(This story by Jebb Johnston originally appeared in the Daily Corinthian and is here with permission.)
“This is the answer to our problems.”
Corinth-Alcorn Animal Shelter Director Charlotte Doehner believes that to be true for the new “ACSpay” program, which will provide low-cost spaying for female dogs owned by low-income families who may not be able to afford it at regular cost. The cost of $25 will include the procedure and a rabies vaccination.
The Alcorn County Board of Supervisors gave its blessing to the program on Wednesday. The pilot program launches Aug. 1 for Rienzi only.
“If everything goes good, we will let it move on through the county,” said Third District Supervisor Tim Mitchell.
He is chairman for the program.
“This was Tim’s idea,” said Doehner. “We are thrilled. We needed the support from the supervisors to do this.”
The shelter is at capacity.
“There has been a population explosion of dogs in Alcorn County this year,” said Barbara Rider, a board member of the shelter. “It’s unreal.”
Several area veterinarians have agreed to participate. Danyel Smith, administrator for the program, will begin taking applications on Aug. 1, and the spays will begin on Sept. 1.
Qualifying residents will be asked to bathe the dog the night before, not feed her after midnight, and bring her to the shelter on Proper Street on the morning of the appointment. The shelter will transport the dog to the participating clinic for the procedure. The owner will then pick up the dog between 4 and 5 p.m. at the shelter.
“It will be done in such a way that they won’t have to return to have stitches or staples removed,” said Doehner.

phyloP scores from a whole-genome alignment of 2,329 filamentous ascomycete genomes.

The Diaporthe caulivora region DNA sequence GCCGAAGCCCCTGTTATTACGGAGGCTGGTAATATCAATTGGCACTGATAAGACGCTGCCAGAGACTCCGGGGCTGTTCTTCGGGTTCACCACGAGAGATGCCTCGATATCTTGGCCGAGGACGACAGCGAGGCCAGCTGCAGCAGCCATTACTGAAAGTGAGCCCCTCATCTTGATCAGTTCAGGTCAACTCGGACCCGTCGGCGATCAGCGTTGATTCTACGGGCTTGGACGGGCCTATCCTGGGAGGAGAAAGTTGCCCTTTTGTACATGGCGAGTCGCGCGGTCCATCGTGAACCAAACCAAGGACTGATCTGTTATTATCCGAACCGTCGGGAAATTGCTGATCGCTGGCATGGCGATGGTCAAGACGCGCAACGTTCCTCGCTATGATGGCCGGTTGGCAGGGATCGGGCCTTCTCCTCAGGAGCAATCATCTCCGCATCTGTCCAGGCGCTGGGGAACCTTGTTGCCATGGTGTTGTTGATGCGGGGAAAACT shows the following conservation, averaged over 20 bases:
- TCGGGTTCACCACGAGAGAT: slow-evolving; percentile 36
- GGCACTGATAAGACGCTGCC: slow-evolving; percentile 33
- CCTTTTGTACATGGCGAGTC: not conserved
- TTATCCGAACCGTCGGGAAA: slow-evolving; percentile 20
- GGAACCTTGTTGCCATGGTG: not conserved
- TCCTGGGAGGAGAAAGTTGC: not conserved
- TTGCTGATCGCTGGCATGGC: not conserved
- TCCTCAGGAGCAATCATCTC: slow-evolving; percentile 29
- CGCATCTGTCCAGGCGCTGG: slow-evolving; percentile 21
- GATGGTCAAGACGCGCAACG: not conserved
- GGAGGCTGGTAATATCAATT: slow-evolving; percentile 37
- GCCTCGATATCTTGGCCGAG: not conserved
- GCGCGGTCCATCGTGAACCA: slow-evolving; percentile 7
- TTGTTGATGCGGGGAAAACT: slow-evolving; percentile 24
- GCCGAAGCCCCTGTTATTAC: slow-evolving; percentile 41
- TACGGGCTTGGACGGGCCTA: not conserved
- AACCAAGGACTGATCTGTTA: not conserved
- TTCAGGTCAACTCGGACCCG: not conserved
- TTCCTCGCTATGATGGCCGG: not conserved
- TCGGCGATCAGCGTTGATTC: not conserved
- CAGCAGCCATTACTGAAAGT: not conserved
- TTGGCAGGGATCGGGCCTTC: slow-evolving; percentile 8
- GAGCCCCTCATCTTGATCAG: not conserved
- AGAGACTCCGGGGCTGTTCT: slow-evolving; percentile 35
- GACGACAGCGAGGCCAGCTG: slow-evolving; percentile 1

With a standard spay beginning at $120, she said, a lot of interest in the program is anticipated. The shelter is budgeting for about 40 per month.
Once the program gets established, Doehner said it can look at expanding to include neuters and cats.
Mitchell said he has seen a great need for such a program in his district as well as others.
“I think it’s going to be great for the community,” said Doehner. “We have seen and talked about a number of areas that have done this, and it has really solved their problem. It’s reduced the number of animals coming to the shelter, which is a cost to the taxpayer, and the number of animals being dropped off in other people’s property. This is going to have a significant impact.”
The shelter believes it is already making some progress with cats through a catch-and-release program during the last few years.
“We are picking up feral animals, bringing them to the shelter, getting them spayed or neutered, and putting them back out,” said Doehner. “They serve a purpose. We need them out there. But we don’t need them breeding.”
Rider said it made a difference in this year’s kitten population.
Several fundraisers will be held in July to help support ACSpay.
Donations to the program may be made online at alcornpets.com through the donation link. Specify the ACSpay program.
The phone number to call to apply for the program will be published at a later date.